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Ukraine Jewish Population after Khmelnitski Massacres #general


David Goldman
 

I haven't well understood how the Jewish population seemingly grew so much into the
19th century in places such as Podolia where they were about 10% of the population
at the beginning of the 19th century in the wake of the effects of the Khmelnitsky
uprisings and massacres in the 1640s. In the days of the Chassidim the stories we
read make it sound as if there were vibrant communities and rabbis everywhere in
Podolia (and even Volhynia), so one wonders how the Jewish population grew so much.

On the other hand there are other stories suggesting that famous Jewish towns in
Ukraine in the 18th and 19th centuries actually only had relative handfuls of Jews
in them, i.e. 100-200 or even fewer Jews. Famous Chassidic and pre-chassidic rabbis
in those areas had religious responsibilities ostensibly covering many "towns"
which must have meant handfuls of Jews here and there. In reconstructing how things
were in those days, what did Jewish life in Podolia in the years after the
massacres really look like and where did those Jews all migrate >from specifically
into a place such as Podolia that was so potentially socially and politically
sensitive?

Thanks,
David Goldman
NYC


Adam Cherson
 

Dear David,

Look at it this way.

If generation 1 has eight children and each succeeding generation has 8
children, then by generation 3 you have 512 people. In three generations
you have an increase of 6400%. If your generations start early, say
around 16-18 years of age, you could have 5 generations in 100 years,
and now you're talking 32,678 people >from one original pair of two
people after 100 years. Let's say only half of these people managed to
reproduce at these rates, you're still looking at about 16,300 people
from two original ancestors. So it does not take long for populations to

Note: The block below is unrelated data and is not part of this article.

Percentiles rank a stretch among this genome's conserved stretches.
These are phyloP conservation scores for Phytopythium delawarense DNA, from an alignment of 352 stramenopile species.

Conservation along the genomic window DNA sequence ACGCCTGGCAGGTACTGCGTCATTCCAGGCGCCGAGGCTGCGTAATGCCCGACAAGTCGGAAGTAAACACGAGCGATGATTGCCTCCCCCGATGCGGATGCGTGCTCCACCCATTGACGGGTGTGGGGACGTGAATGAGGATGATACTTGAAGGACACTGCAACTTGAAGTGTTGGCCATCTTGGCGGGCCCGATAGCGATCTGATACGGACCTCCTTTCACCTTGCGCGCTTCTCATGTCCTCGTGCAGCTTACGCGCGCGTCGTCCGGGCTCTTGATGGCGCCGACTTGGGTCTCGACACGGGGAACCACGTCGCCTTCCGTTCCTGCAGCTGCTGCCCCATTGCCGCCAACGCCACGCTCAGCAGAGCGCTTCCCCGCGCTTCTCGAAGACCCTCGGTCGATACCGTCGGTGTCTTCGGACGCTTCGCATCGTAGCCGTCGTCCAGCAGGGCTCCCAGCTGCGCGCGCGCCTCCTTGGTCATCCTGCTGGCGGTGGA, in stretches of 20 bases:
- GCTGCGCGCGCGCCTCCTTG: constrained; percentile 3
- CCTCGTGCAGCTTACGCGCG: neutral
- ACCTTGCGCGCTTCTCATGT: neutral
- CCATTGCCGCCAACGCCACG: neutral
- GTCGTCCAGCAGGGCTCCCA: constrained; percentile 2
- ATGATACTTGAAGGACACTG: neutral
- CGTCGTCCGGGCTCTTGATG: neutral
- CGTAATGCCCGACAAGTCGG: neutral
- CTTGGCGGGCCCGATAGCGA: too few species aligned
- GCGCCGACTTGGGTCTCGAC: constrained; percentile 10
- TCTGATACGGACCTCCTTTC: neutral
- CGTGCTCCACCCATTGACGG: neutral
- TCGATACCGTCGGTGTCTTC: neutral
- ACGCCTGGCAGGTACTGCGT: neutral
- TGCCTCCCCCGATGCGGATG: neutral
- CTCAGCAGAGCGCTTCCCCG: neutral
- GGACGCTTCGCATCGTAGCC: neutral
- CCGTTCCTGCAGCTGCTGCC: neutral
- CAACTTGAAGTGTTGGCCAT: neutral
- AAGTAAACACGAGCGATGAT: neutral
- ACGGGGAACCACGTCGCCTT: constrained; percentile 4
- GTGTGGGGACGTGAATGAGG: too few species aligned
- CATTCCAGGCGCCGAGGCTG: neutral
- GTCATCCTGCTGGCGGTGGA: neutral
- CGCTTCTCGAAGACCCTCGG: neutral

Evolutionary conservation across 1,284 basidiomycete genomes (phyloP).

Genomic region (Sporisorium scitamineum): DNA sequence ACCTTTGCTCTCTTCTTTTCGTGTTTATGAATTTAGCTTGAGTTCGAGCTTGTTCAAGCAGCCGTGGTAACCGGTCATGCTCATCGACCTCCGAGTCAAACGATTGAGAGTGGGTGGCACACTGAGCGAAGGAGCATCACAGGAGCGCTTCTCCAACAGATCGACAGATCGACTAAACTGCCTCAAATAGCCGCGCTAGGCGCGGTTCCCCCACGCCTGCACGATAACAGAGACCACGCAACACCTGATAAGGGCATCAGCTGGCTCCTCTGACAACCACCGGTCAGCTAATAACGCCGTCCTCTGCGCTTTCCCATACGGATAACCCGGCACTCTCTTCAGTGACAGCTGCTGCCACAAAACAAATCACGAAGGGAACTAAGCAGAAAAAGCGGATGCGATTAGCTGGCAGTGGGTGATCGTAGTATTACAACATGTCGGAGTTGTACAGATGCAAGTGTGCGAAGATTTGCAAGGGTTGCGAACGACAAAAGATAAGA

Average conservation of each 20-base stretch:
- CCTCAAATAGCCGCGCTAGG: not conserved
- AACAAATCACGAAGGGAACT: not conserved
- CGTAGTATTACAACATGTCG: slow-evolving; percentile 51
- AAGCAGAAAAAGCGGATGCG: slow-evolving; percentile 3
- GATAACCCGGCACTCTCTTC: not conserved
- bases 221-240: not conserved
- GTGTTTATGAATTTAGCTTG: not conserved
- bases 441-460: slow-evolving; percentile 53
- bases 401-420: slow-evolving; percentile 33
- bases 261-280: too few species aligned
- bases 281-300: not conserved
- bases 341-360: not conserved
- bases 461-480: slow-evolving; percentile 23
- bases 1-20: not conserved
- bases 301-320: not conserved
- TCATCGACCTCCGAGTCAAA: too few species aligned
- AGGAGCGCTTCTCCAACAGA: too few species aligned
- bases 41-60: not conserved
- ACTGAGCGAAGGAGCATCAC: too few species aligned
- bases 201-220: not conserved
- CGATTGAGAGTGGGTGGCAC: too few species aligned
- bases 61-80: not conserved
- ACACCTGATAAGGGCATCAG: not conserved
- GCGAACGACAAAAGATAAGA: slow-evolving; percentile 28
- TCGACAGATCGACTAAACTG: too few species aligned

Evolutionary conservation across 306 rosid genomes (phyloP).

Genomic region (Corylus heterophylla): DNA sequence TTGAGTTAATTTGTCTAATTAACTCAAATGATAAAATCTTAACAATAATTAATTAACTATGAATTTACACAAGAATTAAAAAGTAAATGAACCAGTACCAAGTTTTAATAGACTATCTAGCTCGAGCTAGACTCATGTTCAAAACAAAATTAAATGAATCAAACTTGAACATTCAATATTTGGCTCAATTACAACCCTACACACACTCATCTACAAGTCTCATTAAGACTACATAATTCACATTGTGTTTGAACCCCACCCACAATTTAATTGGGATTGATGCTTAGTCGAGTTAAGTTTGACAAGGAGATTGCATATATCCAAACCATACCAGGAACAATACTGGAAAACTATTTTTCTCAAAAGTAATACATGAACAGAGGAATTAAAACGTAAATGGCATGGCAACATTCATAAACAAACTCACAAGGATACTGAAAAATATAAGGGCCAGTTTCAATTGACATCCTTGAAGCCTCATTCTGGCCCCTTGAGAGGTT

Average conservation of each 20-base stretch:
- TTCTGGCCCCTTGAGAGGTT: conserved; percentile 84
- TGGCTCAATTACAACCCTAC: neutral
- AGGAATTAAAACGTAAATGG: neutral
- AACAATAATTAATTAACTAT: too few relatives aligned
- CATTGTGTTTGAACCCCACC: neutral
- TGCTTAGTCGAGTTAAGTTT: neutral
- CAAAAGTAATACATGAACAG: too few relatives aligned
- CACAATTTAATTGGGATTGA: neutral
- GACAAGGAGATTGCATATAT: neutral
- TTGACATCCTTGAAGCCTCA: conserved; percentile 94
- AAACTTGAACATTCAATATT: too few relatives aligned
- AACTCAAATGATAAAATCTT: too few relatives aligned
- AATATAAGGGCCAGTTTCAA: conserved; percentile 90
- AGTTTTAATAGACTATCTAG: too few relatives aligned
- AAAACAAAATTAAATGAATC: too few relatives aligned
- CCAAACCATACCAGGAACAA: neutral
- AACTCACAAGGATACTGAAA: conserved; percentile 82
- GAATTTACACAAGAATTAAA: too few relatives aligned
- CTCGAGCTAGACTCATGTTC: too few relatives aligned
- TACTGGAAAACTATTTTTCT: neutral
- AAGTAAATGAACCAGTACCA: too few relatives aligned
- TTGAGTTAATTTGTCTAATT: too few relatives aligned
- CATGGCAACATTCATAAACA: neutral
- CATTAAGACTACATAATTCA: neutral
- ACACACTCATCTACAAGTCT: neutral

grow geometrically even when a significant proportion of offspring did
not reproduce at the rates shown above.

I hope this helps your understanding of the population growth in that area.

Best Wishes,
Adam

From: "David Goldman" <lugman@verizon.net>
I haven't well understood how the Jewish population seemingly grew so much into the
19th century in places such as Podolia where they were about 10% of the population
at the beginning of the 19th century in the wake of the effects of the Khmelnitsky
uprisings and massacres in the 1640s.


Alexander Sharon
 

David Goldman wrote:
I haven't well understood how the Jewish population seemingly grew so much into the
19th century in places such as Podolia where they were about 10% of the population
at the beginning of the 19th century in the wake of the effects of the Khmelnitsky
uprisings and massacres in the 1640s. In the days of the Chassidim the stories we
read make it sound as if there were vibrant communities and rabbis everywhere in
Podolia (and even Volhynia), so one wonders how the Jewish population grew so much.

On the other hand there are other stories suggesting that famous Jewish towns in
Ukraine in the 18th and 19th centuries actually only had relative handfuls of Jews
in them, i.e. 100-200 or even fewer Jews. Famous Chassidic and pre-chassidic rabbis
in those areas had religious responsibilities ostensibly covering many "towns"
which must have meant handfuls of Jews here and there. In reconstructing how things
were in those days, what did Jewish life in Podolia in the years after the
massacres really look like and where did those Jews all migrate >from specifically
into a place such as Podolia that was so potentially socially and politically
sensitive?
---

The Jewish chronicles say 100,000 Jews were killed and 300 communities
destroyed during Bohdan Chmielnicki uprising of 1648-9.

But on the other hand, Jewish Encyclopedia quotes that at the beginning of
1640ies only 4 thousands Jewish were residents in of 18 communities in
Podolia. The larger Jewish communities were Miedziborz, Nemirov, Tulchin and
Bar. German Jews have settled in Podolia during Thirty Years War (1618-1648).

Alexander Sharon
Calgary, AB